Hamlet's BlackBerry: Building a Good Life in the Digital Age

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Harper Collins, Aug 9, 2011 - Social Science - 288 pages
25 Reviews

Our computers and mobile devices do wonderful things for us. But they also impose a burden, making it harder for us to focus, do our best work, build strong relationships, and find the depth and fulfillment we crave.

How to solve this problem? Hamlet’s BlackBerry argues that we just need a new way of thinking, an everyday philosophy for life with screens. William Powers sets out to solve what he calls the conundrum of connectedness. Reaching into the past—using his own life as laboratory and object lesson—he draws on some of history’s most brilliant thinkers, from Plato to Shakespeare to Thoreau, to demonstrate that digital connectedness serves us best when it’s balanced by its opposite, disconnectedness. Lively, original, and entertaining, Hamlet’s BlackBerry will challenge you to rethink your digital life.

  

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Advice: create quiet zones. - Goodreads
I found the premise of Hamlet's Blackberry fascinating. - Goodreads
As I said, I was fascinated with the premise. - Goodreads

LibraryThing Review

User Review  - JBD1 - LibraryThing

I was hoping for a bit more depth from this book. Basically Powers' argument boils down to "think about how much time you're spending looking at a screen, and if you can, decrease that and spend time ... Read full review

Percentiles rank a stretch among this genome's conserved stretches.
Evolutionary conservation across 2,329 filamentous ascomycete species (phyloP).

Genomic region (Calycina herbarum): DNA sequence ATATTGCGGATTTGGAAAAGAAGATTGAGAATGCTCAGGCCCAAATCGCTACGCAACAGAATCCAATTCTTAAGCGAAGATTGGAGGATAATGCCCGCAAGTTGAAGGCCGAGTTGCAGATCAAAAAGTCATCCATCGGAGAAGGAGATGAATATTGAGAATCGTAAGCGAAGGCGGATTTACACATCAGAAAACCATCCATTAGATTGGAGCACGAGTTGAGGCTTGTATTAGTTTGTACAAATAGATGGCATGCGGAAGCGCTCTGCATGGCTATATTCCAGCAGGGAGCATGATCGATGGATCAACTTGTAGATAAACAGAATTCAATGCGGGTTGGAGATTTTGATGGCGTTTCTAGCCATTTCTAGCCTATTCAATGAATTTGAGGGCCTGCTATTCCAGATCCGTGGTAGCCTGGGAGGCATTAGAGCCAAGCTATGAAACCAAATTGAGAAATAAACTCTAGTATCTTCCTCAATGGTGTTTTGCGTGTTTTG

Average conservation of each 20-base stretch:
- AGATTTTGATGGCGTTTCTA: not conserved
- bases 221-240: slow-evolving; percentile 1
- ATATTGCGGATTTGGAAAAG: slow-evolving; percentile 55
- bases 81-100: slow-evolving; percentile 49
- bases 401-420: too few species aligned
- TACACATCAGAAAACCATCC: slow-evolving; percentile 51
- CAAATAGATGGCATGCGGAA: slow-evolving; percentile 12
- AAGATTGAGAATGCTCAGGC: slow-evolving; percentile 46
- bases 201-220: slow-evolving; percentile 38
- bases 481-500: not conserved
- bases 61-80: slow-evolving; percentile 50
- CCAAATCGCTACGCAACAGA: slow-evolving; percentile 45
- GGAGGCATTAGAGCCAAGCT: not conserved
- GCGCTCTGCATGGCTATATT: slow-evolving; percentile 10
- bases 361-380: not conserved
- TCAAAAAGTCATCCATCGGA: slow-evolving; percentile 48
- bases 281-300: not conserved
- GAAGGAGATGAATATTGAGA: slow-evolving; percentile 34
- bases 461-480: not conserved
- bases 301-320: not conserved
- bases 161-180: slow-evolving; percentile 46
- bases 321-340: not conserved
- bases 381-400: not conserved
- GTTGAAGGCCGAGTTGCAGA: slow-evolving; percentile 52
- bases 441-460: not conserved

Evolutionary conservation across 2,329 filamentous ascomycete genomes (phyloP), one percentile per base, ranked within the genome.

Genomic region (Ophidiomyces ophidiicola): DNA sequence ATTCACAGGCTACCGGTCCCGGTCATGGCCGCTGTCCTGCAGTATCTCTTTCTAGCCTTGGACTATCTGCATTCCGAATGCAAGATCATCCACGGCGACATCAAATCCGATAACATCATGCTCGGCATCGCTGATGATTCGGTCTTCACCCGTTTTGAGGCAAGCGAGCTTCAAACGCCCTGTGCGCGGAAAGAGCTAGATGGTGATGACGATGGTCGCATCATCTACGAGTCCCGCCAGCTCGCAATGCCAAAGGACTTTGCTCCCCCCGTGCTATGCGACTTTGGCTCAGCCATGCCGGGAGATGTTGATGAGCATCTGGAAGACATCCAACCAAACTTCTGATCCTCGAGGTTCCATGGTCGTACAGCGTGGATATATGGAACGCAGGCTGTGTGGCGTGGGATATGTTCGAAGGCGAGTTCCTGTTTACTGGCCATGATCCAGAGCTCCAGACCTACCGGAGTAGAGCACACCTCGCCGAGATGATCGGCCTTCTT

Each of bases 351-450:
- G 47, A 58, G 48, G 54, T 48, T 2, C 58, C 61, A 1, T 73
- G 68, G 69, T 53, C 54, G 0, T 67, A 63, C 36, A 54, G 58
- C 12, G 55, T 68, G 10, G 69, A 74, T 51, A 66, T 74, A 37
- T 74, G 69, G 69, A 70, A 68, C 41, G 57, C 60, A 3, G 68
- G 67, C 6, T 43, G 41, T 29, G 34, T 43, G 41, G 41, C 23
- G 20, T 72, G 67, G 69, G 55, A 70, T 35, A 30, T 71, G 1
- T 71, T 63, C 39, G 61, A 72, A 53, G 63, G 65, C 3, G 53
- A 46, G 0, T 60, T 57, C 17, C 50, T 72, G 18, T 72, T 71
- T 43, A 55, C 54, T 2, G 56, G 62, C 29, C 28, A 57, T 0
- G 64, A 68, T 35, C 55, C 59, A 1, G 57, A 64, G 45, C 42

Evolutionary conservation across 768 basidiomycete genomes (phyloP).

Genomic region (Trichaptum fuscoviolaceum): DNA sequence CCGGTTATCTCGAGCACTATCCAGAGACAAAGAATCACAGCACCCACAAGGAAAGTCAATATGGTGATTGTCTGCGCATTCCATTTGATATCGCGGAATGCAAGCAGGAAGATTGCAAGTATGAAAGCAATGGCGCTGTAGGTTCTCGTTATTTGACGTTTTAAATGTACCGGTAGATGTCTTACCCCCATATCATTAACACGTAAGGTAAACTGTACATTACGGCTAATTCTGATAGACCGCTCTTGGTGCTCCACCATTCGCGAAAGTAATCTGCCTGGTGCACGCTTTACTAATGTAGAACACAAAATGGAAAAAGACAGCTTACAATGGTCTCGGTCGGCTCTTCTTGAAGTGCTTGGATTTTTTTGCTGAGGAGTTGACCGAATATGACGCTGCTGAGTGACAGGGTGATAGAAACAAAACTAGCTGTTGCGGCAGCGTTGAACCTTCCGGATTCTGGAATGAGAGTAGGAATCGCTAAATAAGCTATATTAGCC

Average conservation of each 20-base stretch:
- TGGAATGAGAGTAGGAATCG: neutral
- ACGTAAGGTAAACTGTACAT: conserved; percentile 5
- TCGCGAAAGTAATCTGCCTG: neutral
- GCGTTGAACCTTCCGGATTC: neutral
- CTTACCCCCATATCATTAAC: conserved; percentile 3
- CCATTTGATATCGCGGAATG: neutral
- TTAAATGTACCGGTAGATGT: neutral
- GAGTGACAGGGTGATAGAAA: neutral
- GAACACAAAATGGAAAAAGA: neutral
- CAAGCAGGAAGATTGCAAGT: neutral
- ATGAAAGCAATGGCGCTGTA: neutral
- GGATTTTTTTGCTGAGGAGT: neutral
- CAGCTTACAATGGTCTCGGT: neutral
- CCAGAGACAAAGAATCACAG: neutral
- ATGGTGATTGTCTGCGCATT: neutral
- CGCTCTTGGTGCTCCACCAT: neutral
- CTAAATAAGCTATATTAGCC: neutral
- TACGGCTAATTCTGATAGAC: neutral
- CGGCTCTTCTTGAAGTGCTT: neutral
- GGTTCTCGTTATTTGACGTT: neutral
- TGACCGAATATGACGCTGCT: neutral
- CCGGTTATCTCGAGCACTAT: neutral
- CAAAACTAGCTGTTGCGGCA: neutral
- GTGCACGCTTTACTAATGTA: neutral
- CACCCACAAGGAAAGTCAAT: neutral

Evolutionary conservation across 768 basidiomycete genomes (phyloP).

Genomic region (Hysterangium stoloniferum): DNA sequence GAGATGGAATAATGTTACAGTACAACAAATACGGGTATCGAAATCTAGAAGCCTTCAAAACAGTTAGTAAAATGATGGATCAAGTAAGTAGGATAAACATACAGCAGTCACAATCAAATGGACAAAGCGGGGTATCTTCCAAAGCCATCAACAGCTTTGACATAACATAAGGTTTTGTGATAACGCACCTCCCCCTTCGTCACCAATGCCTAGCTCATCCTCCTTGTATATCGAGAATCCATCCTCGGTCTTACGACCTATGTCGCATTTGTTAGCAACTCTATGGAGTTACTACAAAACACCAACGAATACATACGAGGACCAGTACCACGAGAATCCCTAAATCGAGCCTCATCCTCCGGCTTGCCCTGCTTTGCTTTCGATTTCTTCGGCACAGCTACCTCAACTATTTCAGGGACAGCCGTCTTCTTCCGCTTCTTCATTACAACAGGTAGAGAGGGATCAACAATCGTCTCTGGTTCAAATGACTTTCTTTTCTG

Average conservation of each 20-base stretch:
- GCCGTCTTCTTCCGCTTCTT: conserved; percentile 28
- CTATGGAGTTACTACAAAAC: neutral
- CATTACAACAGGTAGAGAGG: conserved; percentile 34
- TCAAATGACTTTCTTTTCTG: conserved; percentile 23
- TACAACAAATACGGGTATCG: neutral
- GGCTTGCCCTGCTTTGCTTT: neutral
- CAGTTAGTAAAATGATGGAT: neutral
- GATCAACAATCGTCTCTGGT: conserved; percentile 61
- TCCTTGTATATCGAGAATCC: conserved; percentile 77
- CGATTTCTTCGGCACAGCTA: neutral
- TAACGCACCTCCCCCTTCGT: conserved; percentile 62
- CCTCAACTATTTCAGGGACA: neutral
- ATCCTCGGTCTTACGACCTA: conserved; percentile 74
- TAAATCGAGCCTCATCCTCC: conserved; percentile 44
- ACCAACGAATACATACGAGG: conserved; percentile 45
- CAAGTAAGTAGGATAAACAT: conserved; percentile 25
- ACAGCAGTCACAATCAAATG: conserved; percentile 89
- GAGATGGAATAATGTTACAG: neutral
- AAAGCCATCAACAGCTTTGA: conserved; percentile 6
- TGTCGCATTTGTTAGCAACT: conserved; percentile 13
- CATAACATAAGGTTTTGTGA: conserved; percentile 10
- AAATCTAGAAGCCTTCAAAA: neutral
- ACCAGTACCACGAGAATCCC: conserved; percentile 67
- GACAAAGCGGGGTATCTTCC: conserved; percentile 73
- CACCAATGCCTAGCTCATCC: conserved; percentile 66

Review: Hamlet's BlackBerry: A Practical Philosophy for Building a Good Life in the Digital Age

User Review  - AM Bradley - Goodreads

I had to read this for school last year and I was surprised. I'm glad to see this being incorporated into regular English school curriculum. It was a different summer read because it wasn't fiction ... Read full review

Contents

In a Digital World
9
Falling Out with the Connected
37
The Trouble with Not Really
67
Plato Discovers Distance
83
Seneca on Inner Space
101
Gutenberg and the Business
121
Shakespeare on the Beauty
137
Ben Franklin on Positive
157
Thoreau on Making
175
McLuhan and the Thermostat
193
Practical Philosophies for Every
209
The Internet Sabbath
223
Back to the Room
235
Acknowledgments
241
FurtherReading
263
Copyright

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About the author (2011)

Award-winning media critic William Powers has written for the Atlantic, the New York Times, the Washington Post, and McSweeney's, among other publications. He lives on Cape Cod with his wife, the author Martha Sherrill, and their son.

Bibliographic information